White privilege, through the eyes of a 14-year-old white male
I’m a 14-year-old white male. As a white person, I have white privilege.
When leaving my home, I don’t have to fear being the victim of a hate crime because of my skin color. As a young child, whenever I turned on the TV, I was likely to see characters that are representative of myself.
I’ve never been called a slur because of my race. If ever I were to have an interaction with the police, I wouldn’t have to fear for my life because of my race. These are examples of my white privilege, built off of racial injustice. I can truthfully say these things, but that isn’t the case for many people of color.
Here’s the dictionary definition: “white privilege (noun): inherent advantages possessed by a white person on the basis of their race in a society characterized by racial inequality and injustice.”
One out of 1,000 Black men and boys are killed by police. When you look at white men and boys, that number drops to 0.039 out of 1,000. That means that white men are 156.41% less likely than Black men to be killed by police. Black people even receive longer sentences than white people for nearly identical crimes. According to a report by the United States Sentencing Commission, “Black male offenders still received sentences on average 20.4 percent longer than similarly situated white male offenders.”This proves that our justice system is biased against Black people. This must change.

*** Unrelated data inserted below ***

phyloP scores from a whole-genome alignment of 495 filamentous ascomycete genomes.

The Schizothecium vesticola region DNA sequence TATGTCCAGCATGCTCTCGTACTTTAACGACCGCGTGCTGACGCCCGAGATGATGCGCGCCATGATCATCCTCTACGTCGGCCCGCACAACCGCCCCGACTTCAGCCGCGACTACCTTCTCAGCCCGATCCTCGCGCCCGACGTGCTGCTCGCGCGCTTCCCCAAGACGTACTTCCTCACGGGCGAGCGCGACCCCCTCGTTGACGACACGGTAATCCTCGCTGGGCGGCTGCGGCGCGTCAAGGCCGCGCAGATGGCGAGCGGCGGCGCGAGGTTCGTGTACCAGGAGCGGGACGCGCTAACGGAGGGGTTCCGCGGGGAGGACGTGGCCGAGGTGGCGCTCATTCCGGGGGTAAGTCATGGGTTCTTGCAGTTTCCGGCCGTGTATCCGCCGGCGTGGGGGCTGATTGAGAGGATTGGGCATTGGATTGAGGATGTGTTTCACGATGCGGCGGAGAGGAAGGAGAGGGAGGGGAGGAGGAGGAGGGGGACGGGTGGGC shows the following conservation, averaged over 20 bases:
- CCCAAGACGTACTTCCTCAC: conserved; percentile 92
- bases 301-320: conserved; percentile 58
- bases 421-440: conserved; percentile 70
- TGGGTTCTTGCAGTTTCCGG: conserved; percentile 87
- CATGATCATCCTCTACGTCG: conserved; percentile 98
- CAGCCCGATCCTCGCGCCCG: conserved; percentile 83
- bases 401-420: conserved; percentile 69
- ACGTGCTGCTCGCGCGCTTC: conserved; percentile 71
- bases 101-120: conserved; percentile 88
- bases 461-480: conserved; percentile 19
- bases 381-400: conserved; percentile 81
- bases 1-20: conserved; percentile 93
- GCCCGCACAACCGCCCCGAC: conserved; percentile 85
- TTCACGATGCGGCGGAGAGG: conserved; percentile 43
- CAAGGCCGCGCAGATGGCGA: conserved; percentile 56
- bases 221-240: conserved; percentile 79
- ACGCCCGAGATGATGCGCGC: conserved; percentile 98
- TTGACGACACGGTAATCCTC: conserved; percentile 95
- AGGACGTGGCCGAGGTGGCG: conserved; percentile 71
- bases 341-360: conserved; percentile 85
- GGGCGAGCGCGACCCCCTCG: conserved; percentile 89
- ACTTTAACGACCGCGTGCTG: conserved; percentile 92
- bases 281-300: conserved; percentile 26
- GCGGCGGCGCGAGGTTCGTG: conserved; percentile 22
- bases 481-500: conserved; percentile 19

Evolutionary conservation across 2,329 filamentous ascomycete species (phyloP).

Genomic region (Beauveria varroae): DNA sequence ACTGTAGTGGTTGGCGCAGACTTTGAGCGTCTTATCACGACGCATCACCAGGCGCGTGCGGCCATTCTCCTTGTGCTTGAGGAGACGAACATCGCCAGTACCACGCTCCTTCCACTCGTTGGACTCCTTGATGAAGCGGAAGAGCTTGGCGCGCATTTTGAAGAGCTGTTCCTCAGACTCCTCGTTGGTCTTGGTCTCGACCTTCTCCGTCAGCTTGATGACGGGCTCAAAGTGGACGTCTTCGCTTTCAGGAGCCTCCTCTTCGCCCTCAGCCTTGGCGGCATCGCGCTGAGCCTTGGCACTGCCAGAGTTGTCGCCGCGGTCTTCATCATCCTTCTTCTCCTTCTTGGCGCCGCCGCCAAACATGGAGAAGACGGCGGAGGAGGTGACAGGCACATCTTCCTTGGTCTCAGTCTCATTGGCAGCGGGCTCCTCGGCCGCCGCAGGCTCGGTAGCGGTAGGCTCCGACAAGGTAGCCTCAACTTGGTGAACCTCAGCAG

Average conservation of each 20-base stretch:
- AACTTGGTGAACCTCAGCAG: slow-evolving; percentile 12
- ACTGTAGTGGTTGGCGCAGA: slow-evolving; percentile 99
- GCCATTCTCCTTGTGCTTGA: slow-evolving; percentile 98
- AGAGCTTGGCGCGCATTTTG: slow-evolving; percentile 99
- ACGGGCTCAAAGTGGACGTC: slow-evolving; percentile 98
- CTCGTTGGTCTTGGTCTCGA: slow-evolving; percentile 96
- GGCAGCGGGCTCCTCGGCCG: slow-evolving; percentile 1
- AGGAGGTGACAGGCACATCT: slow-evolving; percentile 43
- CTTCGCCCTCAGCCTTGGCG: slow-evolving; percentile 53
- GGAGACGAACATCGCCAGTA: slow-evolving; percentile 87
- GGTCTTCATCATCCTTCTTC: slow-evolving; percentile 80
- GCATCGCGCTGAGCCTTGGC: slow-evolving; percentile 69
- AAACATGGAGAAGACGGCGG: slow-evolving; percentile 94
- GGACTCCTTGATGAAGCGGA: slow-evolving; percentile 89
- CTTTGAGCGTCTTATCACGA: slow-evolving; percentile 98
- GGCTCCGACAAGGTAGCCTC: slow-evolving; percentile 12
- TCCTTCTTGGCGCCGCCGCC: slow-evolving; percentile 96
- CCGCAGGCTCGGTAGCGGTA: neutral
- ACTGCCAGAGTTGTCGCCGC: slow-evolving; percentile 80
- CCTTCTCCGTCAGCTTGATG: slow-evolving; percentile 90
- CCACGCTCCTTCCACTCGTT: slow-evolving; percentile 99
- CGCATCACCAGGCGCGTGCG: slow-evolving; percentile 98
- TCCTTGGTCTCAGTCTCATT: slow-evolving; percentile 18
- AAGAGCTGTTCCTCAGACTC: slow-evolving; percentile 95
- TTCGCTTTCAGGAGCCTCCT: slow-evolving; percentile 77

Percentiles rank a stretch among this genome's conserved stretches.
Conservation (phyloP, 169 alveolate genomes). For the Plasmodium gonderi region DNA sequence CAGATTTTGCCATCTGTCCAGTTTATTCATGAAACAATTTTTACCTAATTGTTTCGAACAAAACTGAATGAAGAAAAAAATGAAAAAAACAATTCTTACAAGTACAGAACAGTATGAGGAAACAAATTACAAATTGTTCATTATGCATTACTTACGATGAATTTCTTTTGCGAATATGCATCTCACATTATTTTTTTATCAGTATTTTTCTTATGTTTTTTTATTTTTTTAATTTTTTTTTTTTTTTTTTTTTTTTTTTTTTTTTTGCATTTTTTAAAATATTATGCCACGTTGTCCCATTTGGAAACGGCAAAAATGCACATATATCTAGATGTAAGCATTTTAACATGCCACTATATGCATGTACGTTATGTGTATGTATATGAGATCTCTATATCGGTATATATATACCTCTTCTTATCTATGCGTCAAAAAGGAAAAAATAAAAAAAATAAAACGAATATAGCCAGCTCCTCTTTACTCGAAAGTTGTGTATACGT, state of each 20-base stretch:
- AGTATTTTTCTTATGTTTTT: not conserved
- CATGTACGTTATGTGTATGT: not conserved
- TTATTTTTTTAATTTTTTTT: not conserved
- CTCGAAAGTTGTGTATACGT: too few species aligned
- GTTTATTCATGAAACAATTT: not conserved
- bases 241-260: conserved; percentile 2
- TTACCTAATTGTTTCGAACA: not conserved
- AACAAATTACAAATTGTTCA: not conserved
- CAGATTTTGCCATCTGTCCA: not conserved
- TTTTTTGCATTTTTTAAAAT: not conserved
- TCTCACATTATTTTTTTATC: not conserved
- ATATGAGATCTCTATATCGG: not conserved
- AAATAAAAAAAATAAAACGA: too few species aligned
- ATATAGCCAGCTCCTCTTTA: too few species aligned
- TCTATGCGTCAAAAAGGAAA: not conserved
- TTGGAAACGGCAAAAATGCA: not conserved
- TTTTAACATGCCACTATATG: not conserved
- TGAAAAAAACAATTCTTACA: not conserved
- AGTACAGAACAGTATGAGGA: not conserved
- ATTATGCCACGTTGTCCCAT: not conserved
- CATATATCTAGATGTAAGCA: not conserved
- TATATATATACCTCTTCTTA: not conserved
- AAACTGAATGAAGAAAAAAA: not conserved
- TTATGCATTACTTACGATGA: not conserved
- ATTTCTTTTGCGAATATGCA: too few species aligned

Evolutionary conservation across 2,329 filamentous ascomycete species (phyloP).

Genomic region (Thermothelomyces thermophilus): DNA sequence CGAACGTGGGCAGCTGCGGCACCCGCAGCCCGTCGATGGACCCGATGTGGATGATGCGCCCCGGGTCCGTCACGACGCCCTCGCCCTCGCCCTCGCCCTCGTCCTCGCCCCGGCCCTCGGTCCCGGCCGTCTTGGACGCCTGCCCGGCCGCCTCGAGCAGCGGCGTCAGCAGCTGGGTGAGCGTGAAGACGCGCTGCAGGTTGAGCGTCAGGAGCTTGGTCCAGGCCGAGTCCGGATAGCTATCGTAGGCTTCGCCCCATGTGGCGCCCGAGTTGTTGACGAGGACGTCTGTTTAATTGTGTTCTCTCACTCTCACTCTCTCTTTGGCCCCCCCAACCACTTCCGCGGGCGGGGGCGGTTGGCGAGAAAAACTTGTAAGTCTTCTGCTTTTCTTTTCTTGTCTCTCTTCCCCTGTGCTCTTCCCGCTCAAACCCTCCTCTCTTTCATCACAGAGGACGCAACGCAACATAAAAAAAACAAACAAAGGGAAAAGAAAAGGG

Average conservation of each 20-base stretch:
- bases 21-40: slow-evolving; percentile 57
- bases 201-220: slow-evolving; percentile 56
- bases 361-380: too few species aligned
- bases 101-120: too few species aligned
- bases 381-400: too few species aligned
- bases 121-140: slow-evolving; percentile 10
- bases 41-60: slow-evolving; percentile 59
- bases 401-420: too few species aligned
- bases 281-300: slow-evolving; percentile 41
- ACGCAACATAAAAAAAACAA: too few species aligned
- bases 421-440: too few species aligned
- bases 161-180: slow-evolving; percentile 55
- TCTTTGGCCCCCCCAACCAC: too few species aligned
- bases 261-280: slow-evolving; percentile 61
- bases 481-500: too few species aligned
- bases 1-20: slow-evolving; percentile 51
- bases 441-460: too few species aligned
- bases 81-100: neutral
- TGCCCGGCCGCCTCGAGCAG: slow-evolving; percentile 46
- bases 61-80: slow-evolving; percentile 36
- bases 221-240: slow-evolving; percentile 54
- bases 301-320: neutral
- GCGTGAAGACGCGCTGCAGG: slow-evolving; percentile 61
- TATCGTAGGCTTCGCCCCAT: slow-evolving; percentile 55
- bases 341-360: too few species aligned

In my opinion, we cannot and must not try to deny white privilege. Instead, we must use our white privilege to help fight for racial justice and equality. The first thing that we must all do is educate ourselves. Educate yourself on racial sentencing disparities. Educate yourself on the funding disparities between majorly white and majorly Black school districts throughout this country. In addition, I would encourage the adult readers of this column to vote. Vote for candidates who understand racial inequality, and who will fight for equality. In Oregon’s 2nd Congressional District, I would encourage you to vote for Alex Spenser.
Racial justice and equality are important, and they cannot be achieved without acknowledging our white privilege. ——— Hunter Houck is a 14-year-old student at Heppner High School, known for his climate change activism.